We examine how Budget 2020 impacted the agriculture sector and review a recent Tax Appeals Commission case which involved loss relief claimed by a part time farmer.

Capital Gains Tax (CGT)

Farm restructuring relief provides for an exemption from CGT on the disposal of agricultural land as part of farm restructuring. The exemption applies where the proceeds are used within a two-year period to purchase different agricultural land that leads to an improvement in the operation and viability of the consolidated farm. The relief was due to expire on 31 December 2019 but has now being extended to 31 December 2022.

Stamp Duty

Stamp duty on agricultural land has been increased from 6.0% to 7.5%. This is subject to transitional arrangements whereby the existing 6% rate will apply to instruments executed before 1 January 2020 where a binding contract existed prior to Budget day (8th October 2019).

Income Tax

The earned income tax credit has increase from €1,350 to €1,500. This increase will benefit self-employed farmers.

The home carer tax credit has increased from €1,500 to €1,600. This credit applies to married couples who are jointly assessed and where one spouse stays at home to care for a dependent person (i.e. children or incapacitated persons). In order to qualify for the credit, the carer spouse must have income of less than €7,200.

The reduced rates of Universal Social Charge (USC) for medical card holders has been extended to 31 December 2020. These reduced rates apply to individuals aged under 70 who hold a full medical card and whose aggregate income for the year is €60,000 or less.

Capital Acquisitions Tax

The Group A tax free threshold, which applies primarily to gifts and inheritances from parents to children, is being increased from €320,000 to €335,000.  This change applies from 9th October 2019.

Tax Appeals Commission (TAC) Determination

Earlier this year, the TAC published a determination concerning the entitlement of a taxpayer to offset farming losses they incurred against their other income.

In 2001 the taxpayer inherited 26 acres of farmland from his father, which he farmed on a part time basis while also working as a shop assistant. The farm was in a poor condition when inherited and the taxpayer had invested considerable time and money over the years to improve the lands and to build up his farm trade to a point where it would become profitable. Despite the taxpayer’s work and expenditure, he had not yet been able to generate a profit and incurred significant losses over several years which he had claimed against his other income for this period.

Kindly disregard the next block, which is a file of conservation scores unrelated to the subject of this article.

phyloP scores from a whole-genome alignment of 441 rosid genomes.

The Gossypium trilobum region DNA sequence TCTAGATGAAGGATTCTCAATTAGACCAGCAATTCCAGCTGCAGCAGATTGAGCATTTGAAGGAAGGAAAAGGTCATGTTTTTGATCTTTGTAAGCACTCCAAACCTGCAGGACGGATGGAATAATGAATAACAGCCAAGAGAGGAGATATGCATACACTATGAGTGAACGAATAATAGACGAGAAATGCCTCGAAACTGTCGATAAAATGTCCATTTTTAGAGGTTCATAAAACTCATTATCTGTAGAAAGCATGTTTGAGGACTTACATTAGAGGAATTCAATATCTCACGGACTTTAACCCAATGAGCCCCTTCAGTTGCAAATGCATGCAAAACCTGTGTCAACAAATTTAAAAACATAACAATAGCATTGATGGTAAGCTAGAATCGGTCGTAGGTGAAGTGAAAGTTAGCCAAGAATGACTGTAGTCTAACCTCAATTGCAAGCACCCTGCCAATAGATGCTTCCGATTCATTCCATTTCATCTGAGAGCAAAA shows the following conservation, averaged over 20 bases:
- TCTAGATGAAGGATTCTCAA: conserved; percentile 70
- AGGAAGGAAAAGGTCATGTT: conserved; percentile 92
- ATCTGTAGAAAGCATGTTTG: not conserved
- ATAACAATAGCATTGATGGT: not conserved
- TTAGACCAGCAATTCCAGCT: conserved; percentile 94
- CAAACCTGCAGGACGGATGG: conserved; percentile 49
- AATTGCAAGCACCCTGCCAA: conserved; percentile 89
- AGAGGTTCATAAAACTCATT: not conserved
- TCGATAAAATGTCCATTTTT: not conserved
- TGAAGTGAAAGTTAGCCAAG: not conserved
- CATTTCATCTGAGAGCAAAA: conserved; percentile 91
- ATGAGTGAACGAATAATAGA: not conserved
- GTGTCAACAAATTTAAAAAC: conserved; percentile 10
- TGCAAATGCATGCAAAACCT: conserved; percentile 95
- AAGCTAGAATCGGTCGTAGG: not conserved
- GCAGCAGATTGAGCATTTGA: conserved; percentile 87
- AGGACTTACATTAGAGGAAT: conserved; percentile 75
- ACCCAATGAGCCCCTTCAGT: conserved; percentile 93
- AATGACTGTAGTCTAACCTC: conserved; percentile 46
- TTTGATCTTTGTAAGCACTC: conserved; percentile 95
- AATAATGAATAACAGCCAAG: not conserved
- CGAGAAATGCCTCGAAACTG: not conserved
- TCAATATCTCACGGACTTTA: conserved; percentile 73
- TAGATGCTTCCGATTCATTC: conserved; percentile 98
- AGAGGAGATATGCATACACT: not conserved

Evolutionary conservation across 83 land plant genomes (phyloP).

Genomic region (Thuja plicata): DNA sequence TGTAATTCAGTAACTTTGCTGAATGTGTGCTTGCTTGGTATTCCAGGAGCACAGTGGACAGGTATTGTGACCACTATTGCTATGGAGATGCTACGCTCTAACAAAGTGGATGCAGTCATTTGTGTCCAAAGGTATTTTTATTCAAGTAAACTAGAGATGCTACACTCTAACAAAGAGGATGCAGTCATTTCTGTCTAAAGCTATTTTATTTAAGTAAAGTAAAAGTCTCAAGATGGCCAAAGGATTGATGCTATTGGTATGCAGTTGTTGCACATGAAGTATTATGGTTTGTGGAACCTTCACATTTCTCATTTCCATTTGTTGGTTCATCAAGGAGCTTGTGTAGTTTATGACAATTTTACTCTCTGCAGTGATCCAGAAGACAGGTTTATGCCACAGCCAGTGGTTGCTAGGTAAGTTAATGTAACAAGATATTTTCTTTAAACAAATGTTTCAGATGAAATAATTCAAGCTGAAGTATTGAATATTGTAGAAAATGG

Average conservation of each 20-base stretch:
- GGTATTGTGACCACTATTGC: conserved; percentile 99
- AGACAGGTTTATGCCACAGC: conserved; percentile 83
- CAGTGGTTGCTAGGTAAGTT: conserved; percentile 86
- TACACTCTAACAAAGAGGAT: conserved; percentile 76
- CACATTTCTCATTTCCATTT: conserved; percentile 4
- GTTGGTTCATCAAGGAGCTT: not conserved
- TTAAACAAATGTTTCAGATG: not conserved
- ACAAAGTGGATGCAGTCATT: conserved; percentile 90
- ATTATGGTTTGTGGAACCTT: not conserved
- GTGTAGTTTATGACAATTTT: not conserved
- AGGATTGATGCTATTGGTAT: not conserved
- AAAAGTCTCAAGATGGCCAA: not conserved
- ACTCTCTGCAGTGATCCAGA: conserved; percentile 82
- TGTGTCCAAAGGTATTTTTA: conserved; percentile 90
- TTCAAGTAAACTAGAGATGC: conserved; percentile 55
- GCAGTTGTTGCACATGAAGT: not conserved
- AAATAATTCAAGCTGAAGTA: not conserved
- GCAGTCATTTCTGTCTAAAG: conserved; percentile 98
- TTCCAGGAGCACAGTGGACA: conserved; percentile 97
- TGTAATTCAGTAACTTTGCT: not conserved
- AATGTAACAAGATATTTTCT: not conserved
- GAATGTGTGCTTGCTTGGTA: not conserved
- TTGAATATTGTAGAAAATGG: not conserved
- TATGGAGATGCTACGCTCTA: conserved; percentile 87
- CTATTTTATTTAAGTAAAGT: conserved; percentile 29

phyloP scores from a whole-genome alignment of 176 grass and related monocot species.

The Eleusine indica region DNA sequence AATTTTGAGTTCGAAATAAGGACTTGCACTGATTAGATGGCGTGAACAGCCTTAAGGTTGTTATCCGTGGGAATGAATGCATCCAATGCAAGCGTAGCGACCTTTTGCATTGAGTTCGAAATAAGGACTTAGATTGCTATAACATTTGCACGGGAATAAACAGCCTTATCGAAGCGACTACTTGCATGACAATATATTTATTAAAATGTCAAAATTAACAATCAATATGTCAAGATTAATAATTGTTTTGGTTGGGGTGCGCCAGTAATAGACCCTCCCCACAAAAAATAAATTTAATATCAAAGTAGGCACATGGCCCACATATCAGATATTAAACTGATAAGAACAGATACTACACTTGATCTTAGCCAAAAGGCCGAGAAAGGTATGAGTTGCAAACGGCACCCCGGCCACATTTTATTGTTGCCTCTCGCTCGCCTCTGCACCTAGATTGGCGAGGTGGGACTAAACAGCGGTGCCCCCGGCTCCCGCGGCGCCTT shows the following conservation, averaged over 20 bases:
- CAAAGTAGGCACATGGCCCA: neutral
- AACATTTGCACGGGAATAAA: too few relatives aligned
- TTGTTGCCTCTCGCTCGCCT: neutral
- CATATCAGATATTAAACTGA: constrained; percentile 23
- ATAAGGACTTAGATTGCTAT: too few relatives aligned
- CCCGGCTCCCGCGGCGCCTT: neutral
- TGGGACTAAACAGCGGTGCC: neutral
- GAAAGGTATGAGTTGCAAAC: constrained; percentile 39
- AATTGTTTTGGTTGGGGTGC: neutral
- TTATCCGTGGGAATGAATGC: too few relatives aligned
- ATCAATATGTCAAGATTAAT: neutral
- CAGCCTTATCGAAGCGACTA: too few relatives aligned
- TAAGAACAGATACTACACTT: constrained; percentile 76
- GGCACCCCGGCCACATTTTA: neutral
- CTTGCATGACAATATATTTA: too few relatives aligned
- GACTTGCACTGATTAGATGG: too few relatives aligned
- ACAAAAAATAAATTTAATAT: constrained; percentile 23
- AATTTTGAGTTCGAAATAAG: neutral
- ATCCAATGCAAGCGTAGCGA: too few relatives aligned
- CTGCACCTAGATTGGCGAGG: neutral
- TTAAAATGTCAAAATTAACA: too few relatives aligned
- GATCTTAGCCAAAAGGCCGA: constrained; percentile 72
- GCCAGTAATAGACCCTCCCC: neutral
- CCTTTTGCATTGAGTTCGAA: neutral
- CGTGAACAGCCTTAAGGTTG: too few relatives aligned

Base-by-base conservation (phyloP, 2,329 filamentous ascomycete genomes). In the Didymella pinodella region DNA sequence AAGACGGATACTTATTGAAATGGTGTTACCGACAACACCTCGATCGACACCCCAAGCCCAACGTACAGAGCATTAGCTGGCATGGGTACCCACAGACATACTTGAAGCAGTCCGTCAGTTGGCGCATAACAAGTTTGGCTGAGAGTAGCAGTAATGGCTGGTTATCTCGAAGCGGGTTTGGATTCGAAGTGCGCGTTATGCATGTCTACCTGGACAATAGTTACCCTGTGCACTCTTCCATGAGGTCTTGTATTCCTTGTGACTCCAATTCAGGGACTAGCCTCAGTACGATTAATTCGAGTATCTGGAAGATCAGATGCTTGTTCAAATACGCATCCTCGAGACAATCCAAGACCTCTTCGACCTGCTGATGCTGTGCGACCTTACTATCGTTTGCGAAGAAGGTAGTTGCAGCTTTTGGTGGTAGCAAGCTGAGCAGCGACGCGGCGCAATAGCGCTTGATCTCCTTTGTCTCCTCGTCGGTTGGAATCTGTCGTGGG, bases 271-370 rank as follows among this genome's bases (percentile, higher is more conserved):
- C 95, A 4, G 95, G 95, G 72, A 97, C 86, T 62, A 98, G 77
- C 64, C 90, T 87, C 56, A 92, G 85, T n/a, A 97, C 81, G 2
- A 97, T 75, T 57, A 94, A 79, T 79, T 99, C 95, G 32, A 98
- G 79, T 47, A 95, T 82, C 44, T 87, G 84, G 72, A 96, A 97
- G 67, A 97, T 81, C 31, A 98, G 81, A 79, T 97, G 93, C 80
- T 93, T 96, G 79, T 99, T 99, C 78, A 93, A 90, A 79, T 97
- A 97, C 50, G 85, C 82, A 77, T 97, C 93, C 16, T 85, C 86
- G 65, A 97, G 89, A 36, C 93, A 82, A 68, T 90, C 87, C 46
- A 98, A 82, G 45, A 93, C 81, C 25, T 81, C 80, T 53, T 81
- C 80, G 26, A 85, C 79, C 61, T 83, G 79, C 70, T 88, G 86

In December 2016, Revenue issued tax assessments for the years 2010 to 2014 inclusive after the farmer’s income tax returns for each of these years were selected for a Revenue desk audit. The tax assessments raised disallowed the losses claimed in each year on the basis that the farming trade was not being carried out on a commercial basis with a view to realisation of profit.

Tax legislation restricts relief for farming losses in situations where a loss has been incurred in each of the three preceding years. However, this restriction will not apply where the claimant proves that the farming activities have a justifiable expectation of generating a profit in the future.

Based on the information provided, the Appeal Commissioner was satisfied that the time, work and money invested by the taxpayer were all intended to improve the farm and develop the farm trade to a point where it would become profitable. The Commissioner commented that due to the individual’s personal circumstances he was limited in the time and money which he could invest in the farming trade however it was evident that his wish and intention was for his farming trade to ultimately become profitable and to be in a position to carry out this trade on a commercial basis.

The Commissioner concluded that the farmer was trading in exceptional circumstances having received the farm in very poor condition and that the losses incurred were necessary to get the farm to a point where a trading profit is now a realistic expectation. As such, the Commissioner ruled that the farmer had been overcharged tax for the years 2010 to 2014, as a result of the tax assessments issued by Revenue in December 2016.

If you have any questions in relation to the above, or if you would like to discuss this topic further, please contact a member of the Mazars private client team below:

Staff Member




Alan Murray

Tax Partner


01 449 6480

Siobhán O’Moore

Senior Tax Manager


01 449 6418

December 2019

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